• If a general contractor wishes to use construction management forms like a subcontractors Notice to Perform or a subcontractors Back Charge Notice, there better be a provision in the subcontract between the general and his subs that binds the sub to the terms in these forms!  If not, the sub can simply ignore the form and say it's not part of their subcontract!

It is ALWAYS important to KNOW exactly WHY any provision is included in any construction contract, home improvement contract or subcontract agreement. Not just the legal WHY and the WHY from case law, but also the WHY from experience in the construction trade!

There are so many "home grown" construction forms floating around the internet that were created from information "borrowed" from other forms by people who add things just "because they sound good."

Beware of any construction form created by or sold by someone who cannot answer the question WHY!

How do YOUR contractors forms work together?  Educate us! Here's your chance, don't be shy. Comment below.

Change Order Forms in Construction. Need em or Hate em.

Posted by Bill Baird on Mon, Aug 31, 2009 @ 20:08 PM

Change Order Form The love-hate relationship contractors have with change order forms is one of the most common phone topics we have here at ACT Contractors Forms. Some contractors consider change orders to be crucial to managing their jobs while others say change order forms are nothing but a bother and are unnecessary. What is amazing is some of the excuses we hear from contractors giving reasons for not using change orders.

How about one contractor who called to order lien forms and explained they needed mechanics lien paperwork to file a lien on a customer who refused to pay for some hidden damage ($5800 worth) found during their work.


ACT..."Did you have a clause in your contract to cover changes made necessary when damage is discovered.... I mean, damage that had been concealed during the standard visual inspection you made to create your estimate and scope of work for the job?"

Contractor..."Of Course, I'm not an idiot! I have done hundreds of these jobs and know there are always situations like this so my contracts cover my a**!"

ACT..."That's great!  Did you get them to sign a change order form agreeing with the extra cost before you did the work?"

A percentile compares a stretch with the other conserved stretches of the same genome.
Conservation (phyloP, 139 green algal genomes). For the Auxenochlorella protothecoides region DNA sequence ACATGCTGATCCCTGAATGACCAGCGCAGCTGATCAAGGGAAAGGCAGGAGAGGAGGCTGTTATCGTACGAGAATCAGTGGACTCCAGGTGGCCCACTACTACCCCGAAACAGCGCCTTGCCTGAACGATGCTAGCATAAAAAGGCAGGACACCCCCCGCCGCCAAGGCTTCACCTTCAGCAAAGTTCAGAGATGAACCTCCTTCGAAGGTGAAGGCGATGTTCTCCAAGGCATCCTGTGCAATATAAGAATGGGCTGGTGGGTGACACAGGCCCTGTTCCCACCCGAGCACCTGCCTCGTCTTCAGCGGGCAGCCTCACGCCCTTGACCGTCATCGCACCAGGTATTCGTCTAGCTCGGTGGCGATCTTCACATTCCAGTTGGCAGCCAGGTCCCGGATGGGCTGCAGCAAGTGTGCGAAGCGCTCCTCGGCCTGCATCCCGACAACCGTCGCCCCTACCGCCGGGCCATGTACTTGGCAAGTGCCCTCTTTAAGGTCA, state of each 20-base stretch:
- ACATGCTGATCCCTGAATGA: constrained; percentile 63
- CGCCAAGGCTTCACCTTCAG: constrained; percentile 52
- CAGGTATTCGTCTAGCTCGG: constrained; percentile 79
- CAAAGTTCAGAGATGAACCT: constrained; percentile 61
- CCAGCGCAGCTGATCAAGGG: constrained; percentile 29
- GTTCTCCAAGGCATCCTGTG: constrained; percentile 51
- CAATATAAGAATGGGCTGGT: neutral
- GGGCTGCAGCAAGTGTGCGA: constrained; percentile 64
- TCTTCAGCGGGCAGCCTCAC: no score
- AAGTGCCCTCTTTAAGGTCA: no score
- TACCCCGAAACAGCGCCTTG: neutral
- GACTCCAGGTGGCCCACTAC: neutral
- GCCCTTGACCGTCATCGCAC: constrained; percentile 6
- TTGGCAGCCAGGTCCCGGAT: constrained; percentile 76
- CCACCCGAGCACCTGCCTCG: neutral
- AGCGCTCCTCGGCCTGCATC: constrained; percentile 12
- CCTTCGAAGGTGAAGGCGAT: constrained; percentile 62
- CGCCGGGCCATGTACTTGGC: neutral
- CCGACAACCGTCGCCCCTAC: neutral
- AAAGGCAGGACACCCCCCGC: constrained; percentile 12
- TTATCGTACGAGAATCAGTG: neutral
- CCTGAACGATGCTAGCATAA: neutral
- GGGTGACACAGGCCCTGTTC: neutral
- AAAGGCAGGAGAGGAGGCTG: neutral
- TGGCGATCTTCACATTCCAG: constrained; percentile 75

Contractor... silence..... "I don't need a change order, this is standard stuff. Everybody knows that any bid is based on what I can see at the time. Anything else is an extra! This is just common sense. I want my money."

ACT... silence.... "I'll get those lien forms to you right away, but sir, you might want to order some change order forms for future use to keep problems and disagreements like this from happening in the first place... just be sure the contract you use allows for changes and that you get the change order signed BEFORE you do any extra work. You know, it is pretty hard for your customer to argue about extra costs when they have already agreed to them in a written change order form."

Contractor... silence... "Just get those lien papers to me, I am just a small contractor and most of my work comes from referrals and I never have problems like this."

ACT... "Except for this time! Use a change order next time Sir and your customers will thank you for making them aware of extra costs instead of thinking you are trying to get over on them by hiking the costs for no reason.  I'll get those lien forms right out to you..."

Moral of this story.. The time necessary to fill out and get a change order signed will save you...

  • A lot more time you will spend arguing with your customer.
  • A lot more time dealing with fallout and lost sales over the customer "badmouthing" your company.
  • A lot more  time spent at the county recorder and courts and lawers, and...

Even "small" contractors working from referrals, need to consider some documents as their friend rather than a bother.

YOUR bank acount, rather than YOUR LAWER'S bank account, will thank you!


Have an experience with the change order process that you want to share?  Questions about change orders? Please comment below.

Topics: change order, disputes, construction, change order forms